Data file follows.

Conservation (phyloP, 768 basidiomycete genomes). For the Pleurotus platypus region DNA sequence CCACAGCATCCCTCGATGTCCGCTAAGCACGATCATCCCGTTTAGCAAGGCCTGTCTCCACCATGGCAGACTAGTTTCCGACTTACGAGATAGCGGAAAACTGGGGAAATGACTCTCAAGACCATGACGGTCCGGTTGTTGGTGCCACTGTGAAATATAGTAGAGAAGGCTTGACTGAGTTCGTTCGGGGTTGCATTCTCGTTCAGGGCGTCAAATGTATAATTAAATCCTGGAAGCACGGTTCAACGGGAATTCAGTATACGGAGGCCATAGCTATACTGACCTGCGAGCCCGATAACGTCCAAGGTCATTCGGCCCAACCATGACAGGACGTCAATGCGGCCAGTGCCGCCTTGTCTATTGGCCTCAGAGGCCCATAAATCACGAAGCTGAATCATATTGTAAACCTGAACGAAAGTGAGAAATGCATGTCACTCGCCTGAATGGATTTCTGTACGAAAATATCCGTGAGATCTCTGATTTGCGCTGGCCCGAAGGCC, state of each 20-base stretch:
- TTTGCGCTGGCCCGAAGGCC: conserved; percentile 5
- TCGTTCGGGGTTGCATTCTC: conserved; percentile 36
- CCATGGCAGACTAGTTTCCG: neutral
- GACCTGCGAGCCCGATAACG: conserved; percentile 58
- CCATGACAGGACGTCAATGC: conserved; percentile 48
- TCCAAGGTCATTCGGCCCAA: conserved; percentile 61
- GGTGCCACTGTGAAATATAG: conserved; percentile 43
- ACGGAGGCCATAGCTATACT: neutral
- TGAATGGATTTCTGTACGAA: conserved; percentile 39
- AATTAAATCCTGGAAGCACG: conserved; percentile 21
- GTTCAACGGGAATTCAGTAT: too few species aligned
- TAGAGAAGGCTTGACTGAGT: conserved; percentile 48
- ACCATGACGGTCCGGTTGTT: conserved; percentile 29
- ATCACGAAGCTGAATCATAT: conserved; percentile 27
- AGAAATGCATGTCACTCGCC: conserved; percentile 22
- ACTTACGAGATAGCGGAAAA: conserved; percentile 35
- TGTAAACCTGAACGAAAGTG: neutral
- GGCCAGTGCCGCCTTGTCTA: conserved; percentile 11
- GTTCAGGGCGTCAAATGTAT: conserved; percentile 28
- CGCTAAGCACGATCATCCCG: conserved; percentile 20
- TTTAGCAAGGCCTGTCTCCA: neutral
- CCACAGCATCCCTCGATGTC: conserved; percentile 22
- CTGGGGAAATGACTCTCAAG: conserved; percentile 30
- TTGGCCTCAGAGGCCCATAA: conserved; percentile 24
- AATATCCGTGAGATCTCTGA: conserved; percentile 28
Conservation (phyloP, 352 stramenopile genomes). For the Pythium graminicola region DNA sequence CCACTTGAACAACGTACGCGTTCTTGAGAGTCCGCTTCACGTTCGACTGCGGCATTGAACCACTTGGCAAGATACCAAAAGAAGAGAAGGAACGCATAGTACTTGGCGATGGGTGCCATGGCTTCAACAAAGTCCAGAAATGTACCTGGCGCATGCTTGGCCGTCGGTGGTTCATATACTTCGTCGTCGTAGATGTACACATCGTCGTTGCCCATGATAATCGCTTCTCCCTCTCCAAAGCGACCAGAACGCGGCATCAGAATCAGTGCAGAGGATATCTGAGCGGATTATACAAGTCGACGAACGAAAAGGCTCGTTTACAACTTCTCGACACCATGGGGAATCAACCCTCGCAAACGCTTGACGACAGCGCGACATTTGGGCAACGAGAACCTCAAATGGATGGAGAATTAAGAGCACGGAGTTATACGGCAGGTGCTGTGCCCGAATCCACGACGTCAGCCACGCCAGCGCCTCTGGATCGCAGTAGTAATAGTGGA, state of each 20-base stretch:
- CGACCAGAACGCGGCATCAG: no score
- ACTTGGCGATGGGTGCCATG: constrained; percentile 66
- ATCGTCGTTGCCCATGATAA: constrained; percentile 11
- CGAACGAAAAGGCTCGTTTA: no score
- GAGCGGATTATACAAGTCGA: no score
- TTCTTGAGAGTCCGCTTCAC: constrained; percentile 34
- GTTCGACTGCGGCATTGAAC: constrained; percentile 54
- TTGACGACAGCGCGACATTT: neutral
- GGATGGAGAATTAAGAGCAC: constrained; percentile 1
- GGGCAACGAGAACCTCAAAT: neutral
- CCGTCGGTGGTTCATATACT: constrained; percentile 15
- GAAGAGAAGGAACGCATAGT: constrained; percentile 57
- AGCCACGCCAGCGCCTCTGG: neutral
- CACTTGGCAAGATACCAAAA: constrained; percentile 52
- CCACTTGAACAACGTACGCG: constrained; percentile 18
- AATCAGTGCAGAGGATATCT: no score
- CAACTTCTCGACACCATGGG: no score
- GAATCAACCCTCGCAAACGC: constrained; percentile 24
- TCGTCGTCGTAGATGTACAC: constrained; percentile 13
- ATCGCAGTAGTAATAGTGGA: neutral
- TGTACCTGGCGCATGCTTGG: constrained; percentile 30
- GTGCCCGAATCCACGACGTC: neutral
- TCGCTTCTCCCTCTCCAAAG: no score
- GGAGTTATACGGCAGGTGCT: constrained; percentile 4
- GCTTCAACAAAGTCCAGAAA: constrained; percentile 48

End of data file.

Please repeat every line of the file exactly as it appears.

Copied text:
Conservation (phyloP, 768 basidiomycete genomes). For the Pleurotus platypus region DNA sequence CCACAGCATCCCTCGATGTCCGCTAAGCACGATCATCCCGTTTAGCAAGGCCTGTCTCCACCATGGCAGACTAGTTTCCGACTTACGAGATAGCGGAAAACTGGGGAAATGACTCTCAAGACCATGACGGTCCGGTTGTTGGTGCCACTGTGAAATATAGTAGAGAAGGCTTGACTGAGTTCGTTCGGGGTTGCATTCTCGTTCAGGGCGTCAAATGTATAATTAAATCCTGGAAGCACGGTTCAACGGGAATTCAGTATACGGAGGCCATAGCTATACTGACCTGCGAGCCCGATAACGTCCAAGGTCATTCGGCCCAACCATGACAGGACGTCAATGCGGCCAGTGCCGCCTTGTCTATTGGCCTCAGAGGCCCATAAATCACGAAGCTGAATCATATTGTAAACCTGAACGAAAGTGAGAAATGCATGTCACTCGCCTGAATGGATTTCTGTACGAAAATATCCGTGAGATCTCTGATTTGCGCTGGCCCGAAGGCC, state of each 20-base stretch:
- TTTGCGCTGGCCCGAAGGCC: conserved; percentile 5
- TCGTTCGGGGTTGCATTCTC: conserved; percentile 36
- CCATGGCAGACTAGTTTCCG: neutral
- GACCTGCGAGCCCGATAACG: conserved; percentile 58
- CCATGACAGGACGTCAATGC: conserved; percentile 48
- TCCAAGGTCATTCGGCCCAA: conserved; percentile 61
- GGTGCCACTGTGAAATATAG: conserved; percentile 43
- ACGGAGGCCATAGCTATACT: neutral
- TGAATGGATTTCTGTACGAA: conserved; percentile 39
- AATTAAATCCTGGAAGCACG: conserved; percentile 21
- GTTCAACGGGAATTCAGTAT: too few species aligned
- TAGAGAAGGCTTGACTGAGT: conserved; percentile 48
- ACCATGACGGTCCGGTTGTT: conserved; percentile 29
- ATCACGAAGCTGAATCATAT: conserved; percentile 27
- AGAAATGCATGTCACTCGCC: conserved; percentile 22
- ACTTACGAGATAGCGGAAAA: conserved; percentile 35
- TGTAAACCTGAACGAAAGTG: neutral
- GGCCAGTGCCGCCTTGTCTA: conserved; percentile 11
- GTTCAGGGCGTCAAATGTAT: conserved; percentile 28
- CGCTAAGCACGATCATCCCG: conserved; percentile 20
- TTTAGCAAGGCCTGTCTCCA: neutral
- CCACAGCATCCCTCGATGTC: conserved; percentile 22
- CTGGGGAAATGACTCTCAAG: conserved; percentile 30
- TTGGCCTCAGAGGCCCATAA: conserved; percentile 24
- AATATCCGTGAGATCTCTGA: conserved; percentile 28
Conservation (phyloP, 352 stramenopile genomes). For the Pythium graminicola region DNA sequence CCACTTGAACAACGTACGCGTTCTTGAGAGTCCGCTTCACGTTCGACTGCGGCATTGAACCACTTGGCAAGATACCAAAAGAAGAGAAGGAACGCATAGTACTTGGCGATGGGTGCCATGGCTTCAACAAAGTCCAGAAATGTACCTGGCGCATGCTTGGCCGTCGGTGGTTCATATACTTCGTCGTCGTAGATGTACACATCGTCGTTGCCCATGATAATCGCTTCTCCCTCTCCAAAGCGACCAGAACGCGGCATCAGAATCAGTGCAGAGGATATCTGAGCGGATTATACAAGTCGACGAACGAAAAGGCTCGTTTACAACTTCTCGACACCATGGGGAATCAACCCTCGCAAACGCTTGACGACAGCGCGACATTTGGGCAACGAGAACCTCAAATGGATGGAGAATTAAGAGCACGGAGTTATACGGCAGGTGCTGTGCCCGAATCCACGACGTCAGCCACGCCAGCGCCTCTGGATCGCAGTAGTAATAGTGGA, state of each 20-base stretch:
- CGACCAGAACGCGGCATCAG: no score
- ACTTGGCGATGGGTGCCATG: constrained; percentile 66
- ATCGTCGTTGCCCATGATAA: constrained; percentile 11
- CGAACGAAAAGGCTCGTTTA: no score
- GAGCGGATTATACAAGTCGA: no score
- TTCTTGAGAGTCCGCTTCAC: constrained; percentile 34
- GTTCGACTGCGGCATTGAAC: constrained; percentile 54
- TTGACGACAGCGCGACATTT: neutral
- GGATGGAGAATTAAGAGCAC: constrained; percentile 1
- GGGCAACGAGAACCTCAAAT: neutral
- CCGTCGGTGGTTCATATACT: constrained; percentile 15
- GAAGAGAAGGAACGCATAGT: constrained; percentile 57
- AGCCACGCCAGCGCCTCTGG: neutral
- CACTTGGCAAGATACCAAAA: constrained; percentile 52
- CCACTTGAACAACGTACGCG: constrained; percentile 18
- AATCAGTGCAGAGGATATCT: no score
- CAACTTCTCGACACCATGGG: no score
- GAATCAACCCTCGCAAACGC: constrained; percentile 24
- TCGTCGTCGTAGATGTACAC: constrained; percentile 13
- ATCGCAGTAGTAATAGTGGA: neutral
- TGTACCTGGCGCATGCTTGG: constrained; percentile 30
- GTGCCCGAATCCACGACGTC: neutral
- TCGCTTCTCCCTCTCCAAAG: no score
- GGAGTTATACGGCAGGTGCT: constrained; percentile 4
- GCTTCAACAAAGTCCAGAAA: constrained; percentile 48